ASK THE EXPERT: Carpal Tunnel Syndrome VS Cervical Radiculopathy
I was recently asked “how to recognize the difference between a cervical spine issue versus carpal tunnel syndrome with accompanied numbness.” As a spinal neurosurgeon, I frequently encounter a patient who has symptoms in his or her upper extremity (arm) that seemed to either extend from the shoulder down toward the fingers or extends from the fingers back up toward the shoulder. In medicine, we use the term “differential diagnosis” to describe the possibilities which may exist to explain the symptoms.
Degeneration of the discs in the cervical spine or bone spurs associated with arthritis, can cause compression of the nerves which exit the neck and travel down the arm. The nerve endings will have a specific distribution to the skin and musculature, which may result in pain, numbness, or weakness when those nerves are compressed. Usually, a careful physical examination will identify the source of the symptoms. For example, if neck extension (leaning backward) causes worsening of the arm pain, there is usually compression of the cervical nerve root in the spine. Similarly, if tucking the chin and tilting the head toward the shoulder opposite the pain gives some relief of symptoms, this is often associated with compression of the nerve in the foramen (spinal nerve opening).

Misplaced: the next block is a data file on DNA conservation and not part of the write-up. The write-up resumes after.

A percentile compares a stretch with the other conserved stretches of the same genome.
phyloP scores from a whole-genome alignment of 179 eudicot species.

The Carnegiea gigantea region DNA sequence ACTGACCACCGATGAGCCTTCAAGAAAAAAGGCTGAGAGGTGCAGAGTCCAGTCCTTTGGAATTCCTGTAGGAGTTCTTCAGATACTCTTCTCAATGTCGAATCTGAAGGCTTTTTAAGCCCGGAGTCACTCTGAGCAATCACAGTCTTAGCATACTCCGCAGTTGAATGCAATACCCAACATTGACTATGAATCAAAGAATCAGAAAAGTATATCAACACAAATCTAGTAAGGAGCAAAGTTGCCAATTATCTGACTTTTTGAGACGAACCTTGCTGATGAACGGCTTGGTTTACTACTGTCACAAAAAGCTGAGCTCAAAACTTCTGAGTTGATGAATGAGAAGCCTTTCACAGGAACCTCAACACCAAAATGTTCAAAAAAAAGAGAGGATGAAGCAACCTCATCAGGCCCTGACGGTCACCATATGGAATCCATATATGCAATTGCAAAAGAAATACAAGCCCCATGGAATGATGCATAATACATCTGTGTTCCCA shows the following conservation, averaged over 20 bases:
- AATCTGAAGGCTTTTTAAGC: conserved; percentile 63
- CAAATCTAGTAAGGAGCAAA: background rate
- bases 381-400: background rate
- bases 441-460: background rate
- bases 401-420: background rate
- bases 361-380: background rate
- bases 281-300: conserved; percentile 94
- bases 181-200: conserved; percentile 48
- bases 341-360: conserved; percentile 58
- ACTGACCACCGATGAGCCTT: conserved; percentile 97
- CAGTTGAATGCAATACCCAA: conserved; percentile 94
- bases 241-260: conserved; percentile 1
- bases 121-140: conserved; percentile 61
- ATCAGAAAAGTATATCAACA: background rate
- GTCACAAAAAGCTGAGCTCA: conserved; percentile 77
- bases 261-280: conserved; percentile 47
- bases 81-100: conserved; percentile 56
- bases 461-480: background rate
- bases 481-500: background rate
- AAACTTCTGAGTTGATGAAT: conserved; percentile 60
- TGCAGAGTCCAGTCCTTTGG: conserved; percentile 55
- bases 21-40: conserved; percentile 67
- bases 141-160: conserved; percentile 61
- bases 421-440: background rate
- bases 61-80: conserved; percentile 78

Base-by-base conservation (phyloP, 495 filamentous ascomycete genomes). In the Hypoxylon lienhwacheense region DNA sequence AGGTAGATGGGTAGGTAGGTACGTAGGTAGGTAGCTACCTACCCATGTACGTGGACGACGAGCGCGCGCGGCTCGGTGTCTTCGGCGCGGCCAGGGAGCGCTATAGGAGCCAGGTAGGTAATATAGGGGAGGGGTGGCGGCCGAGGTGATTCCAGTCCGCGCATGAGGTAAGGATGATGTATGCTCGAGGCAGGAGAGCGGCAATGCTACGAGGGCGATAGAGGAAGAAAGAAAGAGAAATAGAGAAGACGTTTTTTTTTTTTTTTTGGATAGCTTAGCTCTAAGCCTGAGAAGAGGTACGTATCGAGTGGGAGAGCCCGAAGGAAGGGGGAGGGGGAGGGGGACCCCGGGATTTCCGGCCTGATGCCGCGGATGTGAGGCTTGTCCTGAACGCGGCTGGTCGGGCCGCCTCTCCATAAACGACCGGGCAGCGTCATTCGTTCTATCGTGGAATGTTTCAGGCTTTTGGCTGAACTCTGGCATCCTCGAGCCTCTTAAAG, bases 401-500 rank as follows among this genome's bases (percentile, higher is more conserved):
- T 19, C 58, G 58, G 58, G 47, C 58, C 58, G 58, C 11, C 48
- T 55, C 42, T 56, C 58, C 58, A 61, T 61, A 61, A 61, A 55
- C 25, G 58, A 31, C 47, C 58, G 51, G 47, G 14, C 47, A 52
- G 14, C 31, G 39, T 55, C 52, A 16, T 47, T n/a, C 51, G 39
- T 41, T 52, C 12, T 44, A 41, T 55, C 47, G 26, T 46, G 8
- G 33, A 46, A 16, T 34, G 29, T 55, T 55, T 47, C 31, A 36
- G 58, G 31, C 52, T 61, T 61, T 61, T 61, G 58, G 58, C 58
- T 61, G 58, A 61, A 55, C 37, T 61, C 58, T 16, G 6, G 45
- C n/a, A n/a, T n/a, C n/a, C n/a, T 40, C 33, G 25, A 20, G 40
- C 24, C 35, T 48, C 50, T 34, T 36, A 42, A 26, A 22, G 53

Carpal tunnel syndrome, on the other hand, is compression of the median nerve through an area of ligaments at the wrist. When the median nerve is compressed, many times patients will complain of pain, numbness, and weakness affecting the thumb, index, and middle finger. Carpal tunnel syndrome is often activity-dependent, meaning that when the hands are used more frequently such as typing or grasping a screwdriver, the symptoms can be exacerbated. Many patients will complain of numbness when they sleep, often from curling the wrist and hand under a pillow.
The difference between cervical radiculopathy and carpal tunnel syndrome is often made clinically by using not only a careful neurologic examination but also by provocative tests, which can often cause irritation of a cervical nerve root in the neck or by tapping the overlying carpal tunnel itself, causing reproduction of symptoms into the hand. If a careful physical examination cannot disclose the cause of the symptoms, whether it be the neck or the carpal tunnel, then many times an EMG (electromyogram) test may be utilized. The EMG test is utilized to determine the contribution of nerves to the symptoms. The nerve endings may be compressed in the neck or may be compressed as they cross either the elbow or the wrist.
In any case, the differential diagnosis of cervical radiculopathy versus carpal tunnel syndrome can often be difficult for both the provider and the patient. Usually a combination of clinical acumen, electromyographic testing, and physical therapy is helpful in defining the problem in most cases.